Applying Quality Analysis to Consulting Role

Quality is a subjective but critical part of an effective and efficient service as long as it conforms to an applicable requirement, or has features and characteristics to satisfy stated or implied needs.


Regardless of various definitions of quality, a system formalized to document the structure, policy, procedure, and responsibilities to manage the process around maximizing customer satisfaction at the lowest overall cost to the organization is a quality management system. However, quality management goes beyond product and service quality to focus on the means to achieve it. And that brings me to why I always provide to my clients a quality analysis of my consulting engagement with them during and after the consulting relationship.


There are several methods for quality improvement ranging from service improvement, process improvement, and people based improvement. With a focus on process and people based improvement, the following is a selective quality analysis of my Regulatory Compliance Investigation consulting role at the Jewish Board in New York.


The PDCA (plan, do, check, act) is one of few quality improvement methods. Here, I will be applying the PDCA for the purpose of process improvement relevant to my role as a Regulatory Compliance Investigation consulting. PDCA is a control and continuous improvement of processes through the application of an iterative four-step management method.

 

THIS IS A COPY OF MY WEEK 1 QUALITY ANALYSIS REPORT WHEN I CONSULTED THE JEWISH BOARD

 

Statement Of The Problem

As a Regulatory Compliance Investigation consultant, I receive reports of grievance, inappropriate behaviors and allegation of fraud, waste, and abuse, as well as audit reviews and deficiency statements. I do situation review of the reports to determine and construct plans on how effectively to respond to reports and incidents in a way that reduces or eliminates any risk exposure to the client (The Jewish). However, instead of focusing on the core process of an investigator, I spend a lot of time coordinating with senior management on how I intend to progress with my plan for review or actual investigation of a given report.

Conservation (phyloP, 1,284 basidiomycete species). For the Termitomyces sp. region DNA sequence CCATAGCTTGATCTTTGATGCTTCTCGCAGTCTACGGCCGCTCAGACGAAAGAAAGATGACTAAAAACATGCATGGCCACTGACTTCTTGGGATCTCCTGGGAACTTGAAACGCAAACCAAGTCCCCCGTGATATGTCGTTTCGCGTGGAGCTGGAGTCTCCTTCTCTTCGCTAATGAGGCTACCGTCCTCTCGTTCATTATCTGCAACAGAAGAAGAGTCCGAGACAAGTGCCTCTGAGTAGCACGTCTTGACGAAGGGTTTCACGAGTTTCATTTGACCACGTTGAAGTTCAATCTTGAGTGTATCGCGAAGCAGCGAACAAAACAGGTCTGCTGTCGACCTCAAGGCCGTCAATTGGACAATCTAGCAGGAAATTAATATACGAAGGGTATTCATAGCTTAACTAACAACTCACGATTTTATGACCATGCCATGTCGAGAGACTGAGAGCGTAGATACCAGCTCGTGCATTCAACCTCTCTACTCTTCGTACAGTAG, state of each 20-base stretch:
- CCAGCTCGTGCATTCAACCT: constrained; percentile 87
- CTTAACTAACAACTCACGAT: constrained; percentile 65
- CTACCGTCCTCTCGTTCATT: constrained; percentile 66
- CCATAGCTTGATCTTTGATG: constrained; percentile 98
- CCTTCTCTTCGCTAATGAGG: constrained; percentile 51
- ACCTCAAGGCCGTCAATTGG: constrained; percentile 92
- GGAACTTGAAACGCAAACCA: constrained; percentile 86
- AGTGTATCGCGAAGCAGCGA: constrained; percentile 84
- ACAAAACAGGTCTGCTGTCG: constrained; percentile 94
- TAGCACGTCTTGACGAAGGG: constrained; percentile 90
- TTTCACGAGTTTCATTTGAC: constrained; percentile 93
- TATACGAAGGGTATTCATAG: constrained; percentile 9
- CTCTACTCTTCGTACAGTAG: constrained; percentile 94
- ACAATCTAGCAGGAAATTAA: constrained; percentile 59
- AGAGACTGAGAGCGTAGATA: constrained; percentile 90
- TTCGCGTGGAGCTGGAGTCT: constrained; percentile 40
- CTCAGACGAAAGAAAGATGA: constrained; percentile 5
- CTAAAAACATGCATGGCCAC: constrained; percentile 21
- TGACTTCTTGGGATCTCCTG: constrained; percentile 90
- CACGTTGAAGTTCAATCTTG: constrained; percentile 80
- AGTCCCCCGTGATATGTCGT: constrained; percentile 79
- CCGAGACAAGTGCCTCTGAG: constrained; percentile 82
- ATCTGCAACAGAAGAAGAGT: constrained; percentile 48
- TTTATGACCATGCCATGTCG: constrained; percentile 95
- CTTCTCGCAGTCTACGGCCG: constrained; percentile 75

Below is a 7-Step personal Plan-Do-Check-Act (PDCA) for transparency of use of my time, to help you understand how my time at work is spent and why there was no time during preliminary consulting observation for ad hoc compliance projects.


Step 1: THEME SELECTION:


Task/Role Analysis

Who are my clients?

– Individuals with developmental and intellectual disabilities

– People with history of drug and substance abuse

– Homeless

– Orphans

– Troubled youths and children


What are my services relevant to my role?

– Investigate situations or allegations of:

> Agency exposure to risks or potential risks

> Abuse, waste, fraud of agency resources

> Inappropriate staff behaviors

> Acts of abuse, significant incidents affecting or interfering with care and supports

> State and agency mandated investigations and review


What are my clients’ needs?

– Residential services

– Habilitation and reintegration services